GUEST COLUMN | LAMONT LILLY
Here in America, our great “land of the free,” there are approximately 130,000 inmates now housed in privately owned prisons. It‘s a foul stench within a justice system that leads the world in number of persons incarcerated within a state, federal or private institution. Our latest tally of 2 million equates to 25% of the globe’s incarcerated population. This massive waste of human life is commonly known as the Prison Industrial Complex, an oppressive current now being led from the top down by the highly profitable Prison Privatization Movement. Its roots can be traced back to the 1980’s of Ronald Reagan, his “War on Drugs” and tougher sentencing platform. Due to policy makers’ concerns of prison overcrowding at the time, in 1984 the Corrections Corporation of America was contracted to oversee its first facility in Hamilton County, Tennessee. Such transition marked a new federal precedent of complete private control of a correctional institute.
Though depicted as cost-saving efficient operations, independent studies suggest the contrary. A lack of regulation enables smaller staff and inadequate training, in turn, producing more violence and consistently unstable conditions among those who seek to “serve time” responsibly. Sustainable medical care has also come into question. Private prisons like the George W. Hill Center, Walnut Grove Youth Facility and New Castle Correctional Institute have garnered a barrage of recent scrutiny over the deaths of dozens of inmates. And though touted as inexpensively designed, private prisons have proven just as costly to construct as those categorized as public. Even more unnerving, such misguided control sounds eerily similar to the Black Belt’s Convict Lease System of the late 1800’s, a state-run practice throughout the south that forcibly extracted free labor from newly emancipated slaves deemed “criminal.”
Just as then, the same companies grossing billions from the capture and incarceration of American citizens (mostly poor, Black and Latino) are the same brokers who donate millions to state senators, school boards, mayors and police chiefs. It’s no secret that private firms such as The GEO Group possess direct appeal to federal legislation like “Three Strikes” and Mandatory Minimum Sentencing. Common sense says such merging complexities spell corruption—political dividends too close for public comfort. Meanwhile, predatory investors like Wells Fargo, American Express and Merrill Lynch reap robust returns on private bond purchasing—the same greed-driven giants literally “banking” on the results of Black boys and their 4th grade EOG’s. (The Children’s Defense Fund details this association through its Cradle to Prison Pipeline Campaign). As far as the diversity of stock in such regressive investments, additional stakeholders include a slew of corporate sponsors: Nordstrom’s, Microsoft, IBM, Revlon, Target, Dell, Hewlett-Packard and even AT&T, a smorgasbord of some of our favorite brands.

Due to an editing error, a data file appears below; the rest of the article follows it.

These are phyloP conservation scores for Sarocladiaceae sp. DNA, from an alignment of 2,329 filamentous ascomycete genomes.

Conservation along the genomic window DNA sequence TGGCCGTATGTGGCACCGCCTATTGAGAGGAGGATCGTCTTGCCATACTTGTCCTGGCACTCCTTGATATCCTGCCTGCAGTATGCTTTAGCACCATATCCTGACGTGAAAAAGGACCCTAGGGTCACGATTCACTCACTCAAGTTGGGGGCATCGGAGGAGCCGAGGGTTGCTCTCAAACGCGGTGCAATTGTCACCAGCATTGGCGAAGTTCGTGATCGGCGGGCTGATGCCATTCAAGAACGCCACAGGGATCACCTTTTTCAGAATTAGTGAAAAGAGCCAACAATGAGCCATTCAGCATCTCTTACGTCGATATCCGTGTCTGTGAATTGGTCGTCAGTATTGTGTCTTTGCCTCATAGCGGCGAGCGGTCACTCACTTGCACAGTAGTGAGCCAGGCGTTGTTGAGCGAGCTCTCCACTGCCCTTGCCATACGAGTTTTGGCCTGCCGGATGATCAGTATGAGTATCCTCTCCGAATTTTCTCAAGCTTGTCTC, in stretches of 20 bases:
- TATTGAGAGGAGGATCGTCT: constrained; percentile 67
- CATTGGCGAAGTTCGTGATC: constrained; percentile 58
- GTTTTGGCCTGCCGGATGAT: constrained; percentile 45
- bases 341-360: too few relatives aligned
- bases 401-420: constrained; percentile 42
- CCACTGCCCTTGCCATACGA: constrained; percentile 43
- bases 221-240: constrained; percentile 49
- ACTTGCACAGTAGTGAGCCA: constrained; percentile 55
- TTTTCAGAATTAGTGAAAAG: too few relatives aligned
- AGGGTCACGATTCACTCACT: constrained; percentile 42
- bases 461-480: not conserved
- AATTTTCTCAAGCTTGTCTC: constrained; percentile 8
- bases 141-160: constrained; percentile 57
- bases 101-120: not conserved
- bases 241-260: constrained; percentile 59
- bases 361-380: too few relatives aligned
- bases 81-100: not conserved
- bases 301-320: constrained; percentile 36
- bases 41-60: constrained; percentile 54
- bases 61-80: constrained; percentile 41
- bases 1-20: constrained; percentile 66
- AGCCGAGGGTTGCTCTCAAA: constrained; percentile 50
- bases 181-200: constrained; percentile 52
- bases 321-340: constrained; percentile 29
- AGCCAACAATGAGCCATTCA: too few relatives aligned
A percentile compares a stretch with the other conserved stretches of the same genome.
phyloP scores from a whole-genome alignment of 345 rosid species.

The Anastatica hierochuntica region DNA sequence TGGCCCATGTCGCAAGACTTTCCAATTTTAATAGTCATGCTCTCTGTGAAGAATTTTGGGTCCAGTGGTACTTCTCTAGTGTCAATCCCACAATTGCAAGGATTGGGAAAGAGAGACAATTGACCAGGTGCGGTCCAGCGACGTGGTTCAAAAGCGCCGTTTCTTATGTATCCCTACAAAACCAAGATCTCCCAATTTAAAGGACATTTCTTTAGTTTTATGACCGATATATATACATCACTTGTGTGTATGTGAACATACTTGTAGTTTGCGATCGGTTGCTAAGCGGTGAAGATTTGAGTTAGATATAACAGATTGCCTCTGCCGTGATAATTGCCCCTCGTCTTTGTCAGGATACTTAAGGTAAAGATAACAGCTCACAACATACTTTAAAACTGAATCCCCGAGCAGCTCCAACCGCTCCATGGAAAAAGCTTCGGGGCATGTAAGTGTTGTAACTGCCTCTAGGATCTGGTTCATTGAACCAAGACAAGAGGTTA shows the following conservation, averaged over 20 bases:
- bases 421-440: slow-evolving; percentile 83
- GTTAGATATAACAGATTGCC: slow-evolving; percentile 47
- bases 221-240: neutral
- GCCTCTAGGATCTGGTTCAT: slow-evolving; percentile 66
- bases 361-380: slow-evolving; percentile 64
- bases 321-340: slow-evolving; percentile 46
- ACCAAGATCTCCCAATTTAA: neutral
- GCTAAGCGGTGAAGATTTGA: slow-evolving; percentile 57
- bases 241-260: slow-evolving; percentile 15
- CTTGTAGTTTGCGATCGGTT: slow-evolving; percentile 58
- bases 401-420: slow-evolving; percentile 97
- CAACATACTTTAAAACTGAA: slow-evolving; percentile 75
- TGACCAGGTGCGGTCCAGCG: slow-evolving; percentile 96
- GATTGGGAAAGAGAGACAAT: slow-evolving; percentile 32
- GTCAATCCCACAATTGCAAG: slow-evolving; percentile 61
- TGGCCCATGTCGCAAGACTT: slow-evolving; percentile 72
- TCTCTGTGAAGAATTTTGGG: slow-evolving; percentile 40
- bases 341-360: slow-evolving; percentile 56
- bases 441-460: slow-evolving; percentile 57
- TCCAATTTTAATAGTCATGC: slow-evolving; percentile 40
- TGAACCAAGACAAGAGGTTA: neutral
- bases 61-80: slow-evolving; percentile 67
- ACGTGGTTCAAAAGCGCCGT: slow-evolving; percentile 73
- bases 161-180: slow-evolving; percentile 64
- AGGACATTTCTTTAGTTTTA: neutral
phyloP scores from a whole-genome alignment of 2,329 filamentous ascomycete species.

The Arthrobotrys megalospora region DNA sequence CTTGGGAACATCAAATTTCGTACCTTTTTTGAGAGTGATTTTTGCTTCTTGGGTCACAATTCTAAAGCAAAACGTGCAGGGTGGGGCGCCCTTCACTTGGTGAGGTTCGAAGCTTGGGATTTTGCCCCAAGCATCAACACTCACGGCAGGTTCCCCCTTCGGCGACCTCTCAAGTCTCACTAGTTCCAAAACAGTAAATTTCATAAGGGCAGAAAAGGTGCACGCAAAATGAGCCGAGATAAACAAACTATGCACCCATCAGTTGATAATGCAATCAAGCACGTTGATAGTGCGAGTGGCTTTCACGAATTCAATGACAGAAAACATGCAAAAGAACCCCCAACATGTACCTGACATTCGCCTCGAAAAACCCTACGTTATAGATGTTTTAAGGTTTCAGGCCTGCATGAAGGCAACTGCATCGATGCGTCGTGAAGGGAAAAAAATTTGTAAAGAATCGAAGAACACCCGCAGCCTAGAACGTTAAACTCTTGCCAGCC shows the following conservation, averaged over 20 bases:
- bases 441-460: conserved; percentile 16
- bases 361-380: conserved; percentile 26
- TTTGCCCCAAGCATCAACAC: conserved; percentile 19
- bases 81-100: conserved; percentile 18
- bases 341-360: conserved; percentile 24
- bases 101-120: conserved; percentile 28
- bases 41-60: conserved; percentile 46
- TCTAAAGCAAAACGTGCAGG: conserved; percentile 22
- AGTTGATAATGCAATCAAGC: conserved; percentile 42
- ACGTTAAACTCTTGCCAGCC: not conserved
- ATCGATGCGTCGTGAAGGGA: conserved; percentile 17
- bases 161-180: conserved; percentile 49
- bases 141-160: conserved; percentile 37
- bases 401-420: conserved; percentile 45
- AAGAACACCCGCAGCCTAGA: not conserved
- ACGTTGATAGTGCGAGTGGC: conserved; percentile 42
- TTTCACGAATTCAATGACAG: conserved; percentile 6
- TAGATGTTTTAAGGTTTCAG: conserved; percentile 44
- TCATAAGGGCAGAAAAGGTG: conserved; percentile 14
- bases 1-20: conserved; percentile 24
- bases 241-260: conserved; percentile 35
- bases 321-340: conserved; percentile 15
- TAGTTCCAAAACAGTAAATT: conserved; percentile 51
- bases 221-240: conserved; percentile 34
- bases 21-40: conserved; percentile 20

Fact is, we as Americans aren’t committing more crime; we’re doing more time because it pays. In a way, such structural manipulation is almost worse than chattel slavery, considering America’s global claim to moral Democracy at its highest order. We’re talking “Third World” sweatshops disguised as rehab programs!
The Human Rights infringement of privatization isn’t punishing someone who does wrong; it’s profiting from the pain of that punishment, exploiting the limited freedoms of inhumane confinement, maximizing such restrictive conditions for capital gain—the same profits that merely perpetuate the incarceration of more African Americans for longer periods of time. I won’t even mention the effects of exploited prison labor on the working class. While poverty in the U.S. continues to plague the general public, highly-skilled positions are going for $1 an hour in the private prison sector. No wonder we can’t find jobs; our furniture and home appliances are being produced by rent-a-slaves, now. I hope this isn’t what Big Business means by “Made in America.” If so, I don’t want no parts of it.
[Editor’s Note: This article was contributed by Lamont Lilly. Lamont Lilly is a contributing editor with the Triangle Free Press, who recently served as an organizer with Cynthia
McKinney’s, “Report from Libya Tour.” He is also a Sociology Master’s Candidate at North Carolina Central University.]